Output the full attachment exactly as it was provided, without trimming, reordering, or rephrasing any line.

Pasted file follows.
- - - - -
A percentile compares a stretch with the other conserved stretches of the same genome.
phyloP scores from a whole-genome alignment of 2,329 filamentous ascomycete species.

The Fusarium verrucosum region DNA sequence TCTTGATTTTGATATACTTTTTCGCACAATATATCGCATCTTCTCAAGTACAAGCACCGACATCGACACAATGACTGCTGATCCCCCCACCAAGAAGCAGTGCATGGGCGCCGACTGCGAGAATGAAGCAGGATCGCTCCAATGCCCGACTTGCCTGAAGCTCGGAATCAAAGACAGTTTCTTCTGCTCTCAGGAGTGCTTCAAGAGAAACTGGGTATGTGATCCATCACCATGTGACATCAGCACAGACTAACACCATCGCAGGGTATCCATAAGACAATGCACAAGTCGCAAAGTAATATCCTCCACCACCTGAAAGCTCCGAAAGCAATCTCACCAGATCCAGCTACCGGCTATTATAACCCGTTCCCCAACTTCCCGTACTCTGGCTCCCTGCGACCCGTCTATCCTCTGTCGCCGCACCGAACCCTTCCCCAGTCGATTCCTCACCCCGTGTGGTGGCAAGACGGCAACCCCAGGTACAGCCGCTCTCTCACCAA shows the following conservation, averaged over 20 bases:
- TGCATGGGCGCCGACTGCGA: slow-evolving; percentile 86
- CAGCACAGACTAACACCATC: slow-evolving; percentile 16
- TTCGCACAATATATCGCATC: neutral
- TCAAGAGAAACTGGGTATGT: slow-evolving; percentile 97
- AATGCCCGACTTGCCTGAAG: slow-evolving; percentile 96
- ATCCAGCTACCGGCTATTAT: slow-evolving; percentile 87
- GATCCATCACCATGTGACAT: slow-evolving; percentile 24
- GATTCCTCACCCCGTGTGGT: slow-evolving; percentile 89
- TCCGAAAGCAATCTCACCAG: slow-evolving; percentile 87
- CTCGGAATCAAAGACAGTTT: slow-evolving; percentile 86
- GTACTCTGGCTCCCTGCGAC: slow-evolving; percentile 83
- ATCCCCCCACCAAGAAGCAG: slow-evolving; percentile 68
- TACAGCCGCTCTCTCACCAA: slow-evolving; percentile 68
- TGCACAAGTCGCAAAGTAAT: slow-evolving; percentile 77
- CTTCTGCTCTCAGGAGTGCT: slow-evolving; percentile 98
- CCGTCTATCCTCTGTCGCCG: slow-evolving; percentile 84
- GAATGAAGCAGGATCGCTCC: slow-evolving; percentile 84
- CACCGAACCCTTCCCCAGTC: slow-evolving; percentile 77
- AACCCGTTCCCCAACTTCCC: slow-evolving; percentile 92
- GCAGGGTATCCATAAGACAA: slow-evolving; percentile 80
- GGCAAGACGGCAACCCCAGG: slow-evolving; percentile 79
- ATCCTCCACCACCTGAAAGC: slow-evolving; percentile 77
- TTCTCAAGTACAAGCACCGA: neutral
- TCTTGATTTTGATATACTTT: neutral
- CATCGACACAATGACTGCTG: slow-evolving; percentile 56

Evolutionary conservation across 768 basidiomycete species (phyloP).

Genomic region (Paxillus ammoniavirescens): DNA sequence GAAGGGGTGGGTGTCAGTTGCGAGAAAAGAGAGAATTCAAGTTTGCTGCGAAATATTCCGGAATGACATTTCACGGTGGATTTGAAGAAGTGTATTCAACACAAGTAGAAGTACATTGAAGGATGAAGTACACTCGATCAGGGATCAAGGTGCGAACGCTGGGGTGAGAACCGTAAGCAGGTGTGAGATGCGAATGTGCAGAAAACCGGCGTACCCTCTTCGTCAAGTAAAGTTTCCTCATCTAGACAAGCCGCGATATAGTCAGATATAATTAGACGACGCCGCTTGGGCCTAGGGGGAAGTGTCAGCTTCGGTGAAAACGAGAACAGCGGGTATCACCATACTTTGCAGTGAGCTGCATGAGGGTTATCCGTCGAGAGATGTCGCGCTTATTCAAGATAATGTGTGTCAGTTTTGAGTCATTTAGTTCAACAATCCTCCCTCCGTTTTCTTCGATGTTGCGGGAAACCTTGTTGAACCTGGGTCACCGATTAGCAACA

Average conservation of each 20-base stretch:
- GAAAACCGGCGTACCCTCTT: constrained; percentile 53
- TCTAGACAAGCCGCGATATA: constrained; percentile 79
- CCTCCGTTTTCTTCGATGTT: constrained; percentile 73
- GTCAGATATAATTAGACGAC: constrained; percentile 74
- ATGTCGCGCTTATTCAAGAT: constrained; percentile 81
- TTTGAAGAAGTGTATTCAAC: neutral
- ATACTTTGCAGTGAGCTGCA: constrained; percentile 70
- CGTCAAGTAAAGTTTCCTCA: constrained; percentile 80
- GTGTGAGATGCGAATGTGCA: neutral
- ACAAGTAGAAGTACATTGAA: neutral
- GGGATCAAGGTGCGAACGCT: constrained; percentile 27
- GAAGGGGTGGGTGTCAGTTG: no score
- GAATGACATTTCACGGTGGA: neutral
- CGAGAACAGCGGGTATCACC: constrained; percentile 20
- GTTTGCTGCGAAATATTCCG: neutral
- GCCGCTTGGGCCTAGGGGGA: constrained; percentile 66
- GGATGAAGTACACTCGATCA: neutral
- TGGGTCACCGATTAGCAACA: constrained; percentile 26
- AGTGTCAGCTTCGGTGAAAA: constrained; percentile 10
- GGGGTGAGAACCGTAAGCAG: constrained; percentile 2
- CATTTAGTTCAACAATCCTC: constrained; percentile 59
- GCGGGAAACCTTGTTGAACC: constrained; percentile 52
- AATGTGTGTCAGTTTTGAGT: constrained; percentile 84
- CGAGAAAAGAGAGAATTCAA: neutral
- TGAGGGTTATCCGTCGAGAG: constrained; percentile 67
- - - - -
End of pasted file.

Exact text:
A percentile compares a stretch with the other conserved stretches of the same genome.
phyloP scores from a whole-genome alignment of 2,329 filamentous ascomycete species.

The Fusarium verrucosum region DNA sequence TCTTGATTTTGATATACTTTTTCGCACAATATATCGCATCTTCTCAAGTACAAGCACCGACATCGACACAATGACTGCTGATCCCCCCACCAAGAAGCAGTGCATGGGCGCCGACTGCGAGAATGAAGCAGGATCGCTCCAATGCCCGACTTGCCTGAAGCTCGGAATCAAAGACAGTTTCTTCTGCTCTCAGGAGTGCTTCAAGAGAAACTGGGTATGTGATCCATCACCATGTGACATCAGCACAGACTAACACCATCGCAGGGTATCCATAAGACAATGCACAAGTCGCAAAGTAATATCCTCCACCACCTGAAAGCTCCGAAAGCAATCTCACCAGATCCAGCTACCGGCTATTATAACCCGTTCCCCAACTTCCCGTACTCTGGCTCCCTGCGACCCGTCTATCCTCTGTCGCCGCACCGAACCCTTCCCCAGTCGATTCCTCACCCCGTGTGGTGGCAAGACGGCAACCCCAGGTACAGCCGCTCTCTCACCAA shows the following conservation, averaged over 20 bases:
- TGCATGGGCGCCGACTGCGA: slow-evolving; percentile 86
- CAGCACAGACTAACACCATC: slow-evolving; percentile 16
- TTCGCACAATATATCGCATC: neutral
- TCAAGAGAAACTGGGTATGT: slow-evolving; percentile 97
- AATGCCCGACTTGCCTGAAG: slow-evolving; percentile 96
- ATCCAGCTACCGGCTATTAT: slow-evolving; percentile 87
- GATCCATCACCATGTGACAT: slow-evolving; percentile 24
- GATTCCTCACCCCGTGTGGT: slow-evolving; percentile 89
- TCCGAAAGCAATCTCACCAG: slow-evolving; percentile 87
- CTCGGAATCAAAGACAGTTT: slow-evolving; percentile 86
- GTACTCTGGCTCCCTGCGAC: slow-evolving; percentile 83
- ATCCCCCCACCAAGAAGCAG: slow-evolving; percentile 68
- TACAGCCGCTCTCTCACCAA: slow-evolving; percentile 68
- TGCACAAGTCGCAAAGTAAT: slow-evolving; percentile 77
- CTTCTGCTCTCAGGAGTGCT: slow-evolving; percentile 98
- CCGTCTATCCTCTGTCGCCG: slow-evolving; percentile 84
- GAATGAAGCAGGATCGCTCC: slow-evolving; percentile 84
- CACCGAACCCTTCCCCAGTC: slow-evolving; percentile 77
- AACCCGTTCCCCAACTTCCC: slow-evolving; percentile 92
- GCAGGGTATCCATAAGACAA: slow-evolving; percentile 80
- GGCAAGACGGCAACCCCAGG: slow-evolving; percentile 79
- ATCCTCCACCACCTGAAAGC: slow-evolving; percentile 77
- TTCTCAAGTACAAGCACCGA: neutral
- TCTTGATTTTGATATACTTT: neutral
- CATCGACACAATGACTGCTG: slow-evolving; percentile 56

Evolutionary conservation across 768 basidiomycete species (phyloP).

Genomic region (Paxillus ammoniavirescens): DNA sequence GAAGGGGTGGGTGTCAGTTGCGAGAAAAGAGAGAATTCAAGTTTGCTGCGAAATATTCCGGAATGACATTTCACGGTGGATTTGAAGAAGTGTATTCAACACAAGTAGAAGTACATTGAAGGATGAAGTACACTCGATCAGGGATCAAGGTGCGAACGCTGGGGTGAGAACCGTAAGCAGGTGTGAGATGCGAATGTGCAGAAAACCGGCGTACCCTCTTCGTCAAGTAAAGTTTCCTCATCTAGACAAGCCGCGATATAGTCAGATATAATTAGACGACGCCGCTTGGGCCTAGGGGGAAGTGTCAGCTTCGGTGAAAACGAGAACAGCGGGTATCACCATACTTTGCAGTGAGCTGCATGAGGGTTATCCGTCGAGAGATGTCGCGCTTATTCAAGATAATGTGTGTCAGTTTTGAGTCATTTAGTTCAACAATCCTCCCTCCGTTTTCTTCGATGTTGCGGGAAACCTTGTTGAACCTGGGTCACCGATTAGCAACA

Average conservation of each 20-base stretch:
- GAAAACCGGCGTACCCTCTT: constrained; percentile 53
- TCTAGACAAGCCGCGATATA: constrained; percentile 79
- CCTCCGTTTTCTTCGATGTT: constrained; percentile 73
- GTCAGATATAATTAGACGAC: constrained; percentile 74
- ATGTCGCGCTTATTCAAGAT: constrained; percentile 81
- TTTGAAGAAGTGTATTCAAC: neutral
- ATACTTTGCAGTGAGCTGCA: constrained; percentile 70
- CGTCAAGTAAAGTTTCCTCA: constrained; percentile 80
- GTGTGAGATGCGAATGTGCA: neutral
- ACAAGTAGAAGTACATTGAA: neutral
- GGGATCAAGGTGCGAACGCT: constrained; percentile 27
- GAAGGGGTGGGTGTCAGTTG: no score
- GAATGACATTTCACGGTGGA: neutral
- CGAGAACAGCGGGTATCACC: constrained; percentile 20
- GTTTGCTGCGAAATATTCCG: neutral
- GCCGCTTGGGCCTAGGGGGA: constrained; percentile 66
- GGATGAAGTACACTCGATCA: neutral
- TGGGTCACCGATTAGCAACA: constrained; percentile 26
- AGTGTCAGCTTCGGTGAAAA: constrained; percentile 10
- GGGGTGAGAACCGTAAGCAG: constrained; percentile 2
- CATTTAGTTCAACAATCCTC: constrained; percentile 59
- GCGGGAAACCTTGTTGAACC: constrained; percentile 52
- AATGTGTGTCAGTTTTGAGT: constrained; percentile 84
- CGAGAAAAGAGAGAATTCAA: neutral
- TGAGGGTTATCCGTCGAGAG: constrained; percentile 67